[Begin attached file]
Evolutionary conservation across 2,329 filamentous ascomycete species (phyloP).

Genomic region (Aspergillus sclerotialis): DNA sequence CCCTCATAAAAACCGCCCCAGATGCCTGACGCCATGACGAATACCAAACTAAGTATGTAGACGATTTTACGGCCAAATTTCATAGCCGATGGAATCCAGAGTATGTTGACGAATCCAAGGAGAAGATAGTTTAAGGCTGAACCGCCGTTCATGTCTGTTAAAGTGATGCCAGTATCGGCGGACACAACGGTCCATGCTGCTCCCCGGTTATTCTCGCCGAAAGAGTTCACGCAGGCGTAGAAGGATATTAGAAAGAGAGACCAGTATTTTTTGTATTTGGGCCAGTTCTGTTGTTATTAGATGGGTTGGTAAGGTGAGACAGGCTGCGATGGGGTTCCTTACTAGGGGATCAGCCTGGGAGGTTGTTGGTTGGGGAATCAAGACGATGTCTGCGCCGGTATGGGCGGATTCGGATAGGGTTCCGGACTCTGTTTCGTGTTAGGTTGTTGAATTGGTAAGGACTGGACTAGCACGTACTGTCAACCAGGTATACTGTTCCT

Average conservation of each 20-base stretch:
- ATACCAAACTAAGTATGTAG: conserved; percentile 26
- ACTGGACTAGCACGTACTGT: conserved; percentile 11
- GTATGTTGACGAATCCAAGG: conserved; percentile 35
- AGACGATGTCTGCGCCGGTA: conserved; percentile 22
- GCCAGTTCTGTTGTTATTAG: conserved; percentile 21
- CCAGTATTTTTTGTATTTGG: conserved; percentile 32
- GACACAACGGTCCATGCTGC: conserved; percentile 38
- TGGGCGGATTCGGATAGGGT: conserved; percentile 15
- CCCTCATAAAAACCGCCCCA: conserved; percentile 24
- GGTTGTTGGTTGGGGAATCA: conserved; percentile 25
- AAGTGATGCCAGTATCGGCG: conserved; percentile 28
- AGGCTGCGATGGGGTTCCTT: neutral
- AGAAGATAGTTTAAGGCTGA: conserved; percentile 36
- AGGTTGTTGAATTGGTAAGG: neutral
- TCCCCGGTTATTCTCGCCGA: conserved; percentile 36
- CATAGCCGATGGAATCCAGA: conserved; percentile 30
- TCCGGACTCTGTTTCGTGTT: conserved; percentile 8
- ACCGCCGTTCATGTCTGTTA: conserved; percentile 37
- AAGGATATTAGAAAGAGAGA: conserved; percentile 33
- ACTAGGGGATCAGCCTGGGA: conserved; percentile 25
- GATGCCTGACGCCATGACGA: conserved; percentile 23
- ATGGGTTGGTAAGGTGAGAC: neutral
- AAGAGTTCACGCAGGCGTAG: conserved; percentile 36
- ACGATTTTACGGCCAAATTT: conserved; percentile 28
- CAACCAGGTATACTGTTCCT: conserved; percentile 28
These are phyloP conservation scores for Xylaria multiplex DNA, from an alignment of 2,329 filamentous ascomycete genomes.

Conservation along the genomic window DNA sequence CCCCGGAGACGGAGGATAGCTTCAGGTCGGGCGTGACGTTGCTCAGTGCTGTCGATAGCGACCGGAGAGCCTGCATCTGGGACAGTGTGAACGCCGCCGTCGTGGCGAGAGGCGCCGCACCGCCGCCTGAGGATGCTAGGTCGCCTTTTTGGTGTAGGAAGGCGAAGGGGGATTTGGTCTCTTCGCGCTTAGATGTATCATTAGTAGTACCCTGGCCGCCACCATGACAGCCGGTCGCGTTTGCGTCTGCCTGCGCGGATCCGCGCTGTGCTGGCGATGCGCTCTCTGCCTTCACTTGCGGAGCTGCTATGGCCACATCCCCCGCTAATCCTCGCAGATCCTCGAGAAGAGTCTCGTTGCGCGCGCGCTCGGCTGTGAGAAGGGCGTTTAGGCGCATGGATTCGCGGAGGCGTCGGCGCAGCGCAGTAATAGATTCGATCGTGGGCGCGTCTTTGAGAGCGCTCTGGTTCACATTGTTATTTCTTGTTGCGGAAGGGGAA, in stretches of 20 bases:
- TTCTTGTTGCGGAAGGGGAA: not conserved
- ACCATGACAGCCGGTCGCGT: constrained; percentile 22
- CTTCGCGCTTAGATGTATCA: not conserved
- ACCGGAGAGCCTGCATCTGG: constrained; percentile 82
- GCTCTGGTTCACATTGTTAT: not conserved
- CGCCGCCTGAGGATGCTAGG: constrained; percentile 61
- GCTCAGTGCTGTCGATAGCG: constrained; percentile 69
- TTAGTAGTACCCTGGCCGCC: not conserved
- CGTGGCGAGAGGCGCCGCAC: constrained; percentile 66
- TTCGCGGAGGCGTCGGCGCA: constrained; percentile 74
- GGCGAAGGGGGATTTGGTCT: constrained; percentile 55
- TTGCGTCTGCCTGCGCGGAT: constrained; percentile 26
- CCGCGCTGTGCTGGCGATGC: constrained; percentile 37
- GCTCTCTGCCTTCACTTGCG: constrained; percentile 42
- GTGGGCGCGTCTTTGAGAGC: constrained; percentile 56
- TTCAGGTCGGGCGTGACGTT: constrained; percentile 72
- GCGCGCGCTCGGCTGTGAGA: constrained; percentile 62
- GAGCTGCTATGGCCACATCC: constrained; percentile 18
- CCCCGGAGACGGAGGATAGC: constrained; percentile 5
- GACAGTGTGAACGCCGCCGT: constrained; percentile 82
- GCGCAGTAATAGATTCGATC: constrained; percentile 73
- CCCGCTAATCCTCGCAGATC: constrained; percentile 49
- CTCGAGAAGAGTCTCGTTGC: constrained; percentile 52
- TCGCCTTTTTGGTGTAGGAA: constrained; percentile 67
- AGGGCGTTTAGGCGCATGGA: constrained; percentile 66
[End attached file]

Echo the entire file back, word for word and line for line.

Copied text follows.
Evolutionary conservation across 2,329 filamentous ascomycete species (phyloP).

Genomic region (Aspergillus sclerotialis): DNA sequence CCCTCATAAAAACCGCCCCAGATGCCTGACGCCATGACGAATACCAAACTAAGTATGTAGACGATTTTACGGCCAAATTTCATAGCCGATGGAATCCAGAGTATGTTGACGAATCCAAGGAGAAGATAGTTTAAGGCTGAACCGCCGTTCATGTCTGTTAAAGTGATGCCAGTATCGGCGGACACAACGGTCCATGCTGCTCCCCGGTTATTCTCGCCGAAAGAGTTCACGCAGGCGTAGAAGGATATTAGAAAGAGAGACCAGTATTTTTTGTATTTGGGCCAGTTCTGTTGTTATTAGATGGGTTGGTAAGGTGAGACAGGCTGCGATGGGGTTCCTTACTAGGGGATCAGCCTGGGAGGTTGTTGGTTGGGGAATCAAGACGATGTCTGCGCCGGTATGGGCGGATTCGGATAGGGTTCCGGACTCTGTTTCGTGTTAGGTTGTTGAATTGGTAAGGACTGGACTAGCACGTACTGTCAACCAGGTATACTGTTCCT

Average conservation of each 20-base stretch:
- ATACCAAACTAAGTATGTAG: conserved; percentile 26
- ACTGGACTAGCACGTACTGT: conserved; percentile 11
- GTATGTTGACGAATCCAAGG: conserved; percentile 35
- AGACGATGTCTGCGCCGGTA: conserved; percentile 22
- GCCAGTTCTGTTGTTATTAG: conserved; percentile 21
- CCAGTATTTTTTGTATTTGG: conserved; percentile 32
- GACACAACGGTCCATGCTGC: conserved; percentile 38
- TGGGCGGATTCGGATAGGGT: conserved; percentile 15
- CCCTCATAAAAACCGCCCCA: conserved; percentile 24
- GGTTGTTGGTTGGGGAATCA: conserved; percentile 25
- AAGTGATGCCAGTATCGGCG: conserved; percentile 28
- AGGCTGCGATGGGGTTCCTT: neutral
- AGAAGATAGTTTAAGGCTGA: conserved; percentile 36
- AGGTTGTTGAATTGGTAAGG: neutral
- TCCCCGGTTATTCTCGCCGA: conserved; percentile 36
- CATAGCCGATGGAATCCAGA: conserved; percentile 30
- TCCGGACTCTGTTTCGTGTT: conserved; percentile 8
- ACCGCCGTTCATGTCTGTTA: conserved; percentile 37
- AAGGATATTAGAAAGAGAGA: conserved; percentile 33
- ACTAGGGGATCAGCCTGGGA: conserved; percentile 25
- GATGCCTGACGCCATGACGA: conserved; percentile 23
- ATGGGTTGGTAAGGTGAGAC: neutral
- AAGAGTTCACGCAGGCGTAG: conserved; percentile 36
- ACGATTTTACGGCCAAATTT: conserved; percentile 28
- CAACCAGGTATACTGTTCCT: conserved; percentile 28
These are phyloP conservation scores for Xylaria multiplex DNA, from an alignment of 2,329 filamentous ascomycete genomes.

Conservation along the genomic window DNA sequence CCCCGGAGACGGAGGATAGCTTCAGGTCGGGCGTGACGTTGCTCAGTGCTGTCGATAGCGACCGGAGAGCCTGCATCTGGGACAGTGTGAACGCCGCCGTCGTGGCGAGAGGCGCCGCACCGCCGCCTGAGGATGCTAGGTCGCCTTTTTGGTGTAGGAAGGCGAAGGGGGATTTGGTCTCTTCGCGCTTAGATGTATCATTAGTAGTACCCTGGCCGCCACCATGACAGCCGGTCGCGTTTGCGTCTGCCTGCGCGGATCCGCGCTGTGCTGGCGATGCGCTCTCTGCCTTCACTTGCGGAGCTGCTATGGCCACATCCCCCGCTAATCCTCGCAGATCCTCGAGAAGAGTCTCGTTGCGCGCGCGCTCGGCTGTGAGAAGGGCGTTTAGGCGCATGGATTCGCGGAGGCGTCGGCGCAGCGCAGTAATAGATTCGATCGTGGGCGCGTCTTTGAGAGCGCTCTGGTTCACATTGTTATTTCTTGTTGCGGAAGGGGAA, in stretches of 20 bases:
- TTCTTGTTGCGGAAGGGGAA: not conserved
- ACCATGACAGCCGGTCGCGT: constrained; percentile 22
- CTTCGCGCTTAGATGTATCA: not conserved
- ACCGGAGAGCCTGCATCTGG: constrained; percentile 82
- GCTCTGGTTCACATTGTTAT: not conserved
- CGCCGCCTGAGGATGCTAGG: constrained; percentile 61
- GCTCAGTGCTGTCGATAGCG: constrained; percentile 69
- TTAGTAGTACCCTGGCCGCC: not conserved
- CGTGGCGAGAGGCGCCGCAC: constrained; percentile 66
- TTCGCGGAGGCGTCGGCGCA: constrained; percentile 74
- GGCGAAGGGGGATTTGGTCT: constrained; percentile 55
- TTGCGTCTGCCTGCGCGGAT: constrained; percentile 26
- CCGCGCTGTGCTGGCGATGC: constrained; percentile 37
- GCTCTCTGCCTTCACTTGCG: constrained; percentile 42
- GTGGGCGCGTCTTTGAGAGC: constrained; percentile 56
- TTCAGGTCGGGCGTGACGTT: constrained; percentile 72
- GCGCGCGCTCGGCTGTGAGA: constrained; percentile 62
- GAGCTGCTATGGCCACATCC: constrained; percentile 18
- CCCCGGAGACGGAGGATAGC: constrained; percentile 5
- GACAGTGTGAACGCCGCCGT: constrained; percentile 82
- GCGCAGTAATAGATTCGATC: constrained; percentile 73
- CCCGCTAATCCTCGCAGATC: constrained; percentile 49
- CTCGAGAAGAGTCTCGTTGC: constrained; percentile 52
- TCGCCTTTTTGGTGTAGGAA: constrained; percentile 67
- AGGGCGTTTAGGCGCATGGA: constrained; percentile 66